Remember John Dobson

John Dobson and me at the NCRAL in Green Bay.
John Dobson and me at the NCRAL in Green Bay.

I just read the sad news that a wonderful man, John Dobson, has passed away. John Dobson was the founder of the Sidewalk Astronomers and the creator of the Dobsonian mounted telescopes. He loved astronomy, but his greatest love was sharing the night sky with anyone who would look through his telescope.

In 1956, after he built his first telescope he was so fascinated by what he saw that he thought “Everybody’s got to see this”.  This must have started his lifelong quest to bring astronomy into backyards everywhere!

I had the honor of meeting him at the NCRAL meeting sponsored by my astronomy club. I was very new to the club and to astronomy in general. I didn’t know who our distinguished guest speaker was! I knew that everyone was very excited to have him here so I was curious as to who he was and what his talk would be about.

I had the opportunity to talk with him for a few minutes prior to our meal. I got the sense that he wasn’t all that comfortable being the center of attention. He didn’t see himself as someone special. He was just a man who truly loved astronomy!

His talk was about the Double Slit Experiment, which I don’t understand anymore now than I did then. I was fascinated by him and all that he had accomplished.

Handout from the NCRAL

The world of astronomy is definitely a better place because of him. His passion was contagious!

March 8th is the International Sidewalk Astronomy Night. Please help to honor the life of John Dobson by making plans with your local astronomy club, or with your own group of star gazers to share the amazing night sky with others. Bring your binoculars, your telescopes or just your knowledge of constellations.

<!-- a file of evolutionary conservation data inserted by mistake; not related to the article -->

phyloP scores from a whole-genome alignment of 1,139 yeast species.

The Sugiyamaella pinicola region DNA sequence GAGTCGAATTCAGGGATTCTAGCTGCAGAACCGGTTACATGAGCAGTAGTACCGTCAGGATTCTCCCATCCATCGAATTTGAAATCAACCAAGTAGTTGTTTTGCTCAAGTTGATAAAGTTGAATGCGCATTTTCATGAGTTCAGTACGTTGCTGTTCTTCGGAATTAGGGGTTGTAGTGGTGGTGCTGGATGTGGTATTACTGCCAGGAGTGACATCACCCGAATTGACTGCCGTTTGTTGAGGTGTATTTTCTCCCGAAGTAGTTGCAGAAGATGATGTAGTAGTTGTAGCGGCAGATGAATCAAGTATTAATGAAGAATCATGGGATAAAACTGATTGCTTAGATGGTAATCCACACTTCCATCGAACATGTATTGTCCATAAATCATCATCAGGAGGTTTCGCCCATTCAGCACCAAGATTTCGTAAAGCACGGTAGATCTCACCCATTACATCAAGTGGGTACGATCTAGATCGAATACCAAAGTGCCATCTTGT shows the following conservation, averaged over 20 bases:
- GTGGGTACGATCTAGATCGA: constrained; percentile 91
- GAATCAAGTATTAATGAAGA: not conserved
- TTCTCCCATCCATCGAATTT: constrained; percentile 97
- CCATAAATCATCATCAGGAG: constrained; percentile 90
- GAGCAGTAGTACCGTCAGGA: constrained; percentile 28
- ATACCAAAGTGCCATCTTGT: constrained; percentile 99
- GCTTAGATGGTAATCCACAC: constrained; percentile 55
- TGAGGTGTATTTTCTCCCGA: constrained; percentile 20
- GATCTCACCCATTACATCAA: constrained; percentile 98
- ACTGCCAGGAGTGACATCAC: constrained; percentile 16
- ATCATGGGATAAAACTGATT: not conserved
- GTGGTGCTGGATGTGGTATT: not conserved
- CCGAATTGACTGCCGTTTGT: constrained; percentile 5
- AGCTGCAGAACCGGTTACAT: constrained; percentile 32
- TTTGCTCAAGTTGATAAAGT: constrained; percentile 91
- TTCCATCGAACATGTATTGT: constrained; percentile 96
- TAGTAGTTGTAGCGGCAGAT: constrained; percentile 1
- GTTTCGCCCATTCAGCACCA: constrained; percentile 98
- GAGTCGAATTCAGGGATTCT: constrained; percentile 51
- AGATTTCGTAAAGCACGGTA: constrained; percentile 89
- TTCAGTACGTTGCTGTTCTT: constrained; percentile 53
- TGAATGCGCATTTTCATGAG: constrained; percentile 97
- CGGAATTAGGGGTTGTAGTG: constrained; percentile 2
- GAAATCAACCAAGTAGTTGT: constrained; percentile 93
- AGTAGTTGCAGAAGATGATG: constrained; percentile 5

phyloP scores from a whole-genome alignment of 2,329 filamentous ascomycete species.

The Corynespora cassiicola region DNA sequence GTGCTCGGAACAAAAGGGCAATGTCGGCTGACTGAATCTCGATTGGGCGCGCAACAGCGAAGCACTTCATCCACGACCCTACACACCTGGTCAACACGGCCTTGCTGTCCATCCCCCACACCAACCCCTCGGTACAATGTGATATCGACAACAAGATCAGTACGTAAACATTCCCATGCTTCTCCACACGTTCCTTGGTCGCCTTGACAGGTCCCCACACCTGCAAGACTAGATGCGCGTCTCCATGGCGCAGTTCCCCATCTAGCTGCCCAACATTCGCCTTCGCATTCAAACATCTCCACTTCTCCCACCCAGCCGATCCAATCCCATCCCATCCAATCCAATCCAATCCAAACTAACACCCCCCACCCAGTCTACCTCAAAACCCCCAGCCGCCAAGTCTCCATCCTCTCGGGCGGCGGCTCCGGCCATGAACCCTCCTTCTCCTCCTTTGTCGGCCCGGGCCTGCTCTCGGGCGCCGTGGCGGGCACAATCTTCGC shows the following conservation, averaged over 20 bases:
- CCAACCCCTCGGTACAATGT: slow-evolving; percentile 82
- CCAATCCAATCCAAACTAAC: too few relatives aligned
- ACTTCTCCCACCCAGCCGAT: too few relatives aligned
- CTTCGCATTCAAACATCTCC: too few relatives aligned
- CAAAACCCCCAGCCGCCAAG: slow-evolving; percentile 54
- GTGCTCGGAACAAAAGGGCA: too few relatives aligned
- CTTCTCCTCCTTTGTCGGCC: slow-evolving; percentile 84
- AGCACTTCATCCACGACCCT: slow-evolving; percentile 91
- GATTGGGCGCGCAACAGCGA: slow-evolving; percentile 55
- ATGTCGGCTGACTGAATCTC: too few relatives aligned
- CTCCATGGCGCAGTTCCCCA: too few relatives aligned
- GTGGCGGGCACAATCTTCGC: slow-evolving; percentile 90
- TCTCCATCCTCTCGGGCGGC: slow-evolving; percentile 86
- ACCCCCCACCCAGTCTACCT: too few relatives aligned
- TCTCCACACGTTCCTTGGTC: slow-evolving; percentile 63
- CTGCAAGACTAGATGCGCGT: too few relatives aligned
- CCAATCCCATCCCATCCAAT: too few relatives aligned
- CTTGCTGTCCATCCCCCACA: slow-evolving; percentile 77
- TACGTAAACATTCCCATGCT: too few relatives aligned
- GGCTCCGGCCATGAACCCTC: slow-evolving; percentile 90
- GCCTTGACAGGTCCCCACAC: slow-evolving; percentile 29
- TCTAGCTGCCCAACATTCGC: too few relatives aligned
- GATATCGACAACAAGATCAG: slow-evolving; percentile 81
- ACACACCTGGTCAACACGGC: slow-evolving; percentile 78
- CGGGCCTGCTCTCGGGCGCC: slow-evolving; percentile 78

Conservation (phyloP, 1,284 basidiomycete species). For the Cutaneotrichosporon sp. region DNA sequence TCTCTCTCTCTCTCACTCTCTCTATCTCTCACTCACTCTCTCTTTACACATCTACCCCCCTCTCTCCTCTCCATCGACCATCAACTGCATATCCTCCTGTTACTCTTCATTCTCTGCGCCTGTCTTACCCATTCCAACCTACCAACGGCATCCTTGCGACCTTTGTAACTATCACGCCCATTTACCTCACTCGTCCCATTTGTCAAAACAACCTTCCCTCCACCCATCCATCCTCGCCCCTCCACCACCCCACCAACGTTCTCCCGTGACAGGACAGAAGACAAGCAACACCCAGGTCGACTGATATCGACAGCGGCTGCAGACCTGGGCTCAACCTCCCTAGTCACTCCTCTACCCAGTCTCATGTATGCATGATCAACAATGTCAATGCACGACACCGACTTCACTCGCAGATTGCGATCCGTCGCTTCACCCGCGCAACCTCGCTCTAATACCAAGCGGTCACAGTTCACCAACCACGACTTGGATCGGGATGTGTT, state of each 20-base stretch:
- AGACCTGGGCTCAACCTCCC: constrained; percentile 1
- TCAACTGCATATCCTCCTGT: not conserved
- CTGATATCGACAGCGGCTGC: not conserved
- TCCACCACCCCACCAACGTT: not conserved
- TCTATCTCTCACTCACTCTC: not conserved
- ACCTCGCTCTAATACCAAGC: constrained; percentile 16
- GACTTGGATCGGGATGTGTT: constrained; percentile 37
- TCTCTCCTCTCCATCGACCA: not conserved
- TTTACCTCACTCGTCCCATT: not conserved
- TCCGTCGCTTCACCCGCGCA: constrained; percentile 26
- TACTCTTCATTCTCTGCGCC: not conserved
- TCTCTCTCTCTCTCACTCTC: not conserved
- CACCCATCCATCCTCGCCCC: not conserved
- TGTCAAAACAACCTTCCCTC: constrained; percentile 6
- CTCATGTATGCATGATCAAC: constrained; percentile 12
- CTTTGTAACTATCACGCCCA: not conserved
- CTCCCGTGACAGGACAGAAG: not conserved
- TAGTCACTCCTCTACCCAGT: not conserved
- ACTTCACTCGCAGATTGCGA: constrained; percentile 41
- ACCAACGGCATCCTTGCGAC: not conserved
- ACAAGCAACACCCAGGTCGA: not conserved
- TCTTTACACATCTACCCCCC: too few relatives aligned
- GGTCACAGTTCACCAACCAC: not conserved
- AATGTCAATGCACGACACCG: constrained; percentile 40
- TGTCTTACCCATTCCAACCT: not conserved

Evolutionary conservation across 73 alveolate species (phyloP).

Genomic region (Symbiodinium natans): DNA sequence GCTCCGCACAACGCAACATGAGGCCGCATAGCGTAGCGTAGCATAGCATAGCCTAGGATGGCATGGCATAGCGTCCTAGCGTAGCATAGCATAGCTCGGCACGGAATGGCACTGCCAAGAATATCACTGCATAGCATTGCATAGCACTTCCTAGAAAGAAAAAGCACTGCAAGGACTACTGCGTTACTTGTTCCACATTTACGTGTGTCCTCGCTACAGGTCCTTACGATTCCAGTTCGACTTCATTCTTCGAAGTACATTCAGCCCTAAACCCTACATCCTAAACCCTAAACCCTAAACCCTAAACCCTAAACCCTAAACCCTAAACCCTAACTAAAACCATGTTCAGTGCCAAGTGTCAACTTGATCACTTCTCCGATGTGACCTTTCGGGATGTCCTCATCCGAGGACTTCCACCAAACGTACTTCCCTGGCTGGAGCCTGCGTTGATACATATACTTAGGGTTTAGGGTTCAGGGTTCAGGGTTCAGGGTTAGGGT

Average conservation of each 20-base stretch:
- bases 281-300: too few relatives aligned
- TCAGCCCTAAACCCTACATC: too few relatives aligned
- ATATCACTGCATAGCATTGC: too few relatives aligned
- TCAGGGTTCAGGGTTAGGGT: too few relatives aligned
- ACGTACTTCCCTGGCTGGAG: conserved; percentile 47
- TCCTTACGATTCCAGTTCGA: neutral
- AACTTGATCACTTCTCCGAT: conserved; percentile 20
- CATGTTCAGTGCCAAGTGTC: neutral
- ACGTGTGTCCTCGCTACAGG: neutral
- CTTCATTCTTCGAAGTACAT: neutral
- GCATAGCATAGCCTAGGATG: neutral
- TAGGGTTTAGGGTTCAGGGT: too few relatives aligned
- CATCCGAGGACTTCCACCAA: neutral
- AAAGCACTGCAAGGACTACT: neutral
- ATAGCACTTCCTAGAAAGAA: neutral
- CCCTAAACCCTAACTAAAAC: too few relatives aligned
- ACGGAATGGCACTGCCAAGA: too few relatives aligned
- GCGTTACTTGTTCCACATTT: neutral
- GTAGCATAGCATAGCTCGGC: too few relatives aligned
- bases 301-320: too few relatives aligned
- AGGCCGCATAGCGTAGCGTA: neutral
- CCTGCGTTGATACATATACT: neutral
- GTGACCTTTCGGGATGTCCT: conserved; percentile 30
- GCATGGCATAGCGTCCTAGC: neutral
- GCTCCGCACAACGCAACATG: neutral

Thank you John Dobson for your kind heart and your passion for astronomy. You will be missed.


Hand of God – Another Amazing Photo!


This is why I love astronomy! We can look into the far reaches of the galaxy and beyond. One of the first times I looked through the 30 inch telescope at the observatory I gasped at the beauty of the star cluster in the eyepiece. Then when I found out how far away that star cluster was, well I was stunned.

At the top of the observation tower at the state park, I can see for miles. But through the telescope I can see for light years, and that’s just with a backyard telescope!  Now add the power of something like the Chandra X-Ray Observatory and, well see for yourself.

This photo has been making quite a stir on the internet. I hate to admit this, but I wasn’t aware of it until a co-worker of mine brought it to my attention. They’re calling this the Hand of God. It’s both beautiful and a bit haunting. It reminds me that we’re really quite small in this universe we live in.

This pulsar wind nebula had previously been detected by NASA’s Chandra X-ray Observatory in lower-energy X-ray light, which is the green and red. Recently NASA’s Nuclear Spectroscopic Telescope Array or NuSTAR imaged the object in high-energy x-rays for the first time. The results of that are shown in blue. The bright white spot in the center is a pulsar that’s spinning at a phenomenal rate of 7 times per second!

Seeing images like this keeps me looking up. It makes those late nights searching for an elusive fuzz ball worthwhile. For more amazing pictures that will both inspire and amaze you, you might want to check out the Hubble Site, or the Astronomy Picture of the Day.

If you have a favorite astronomy picture we’d love to see it! Let us know why it inspires you!




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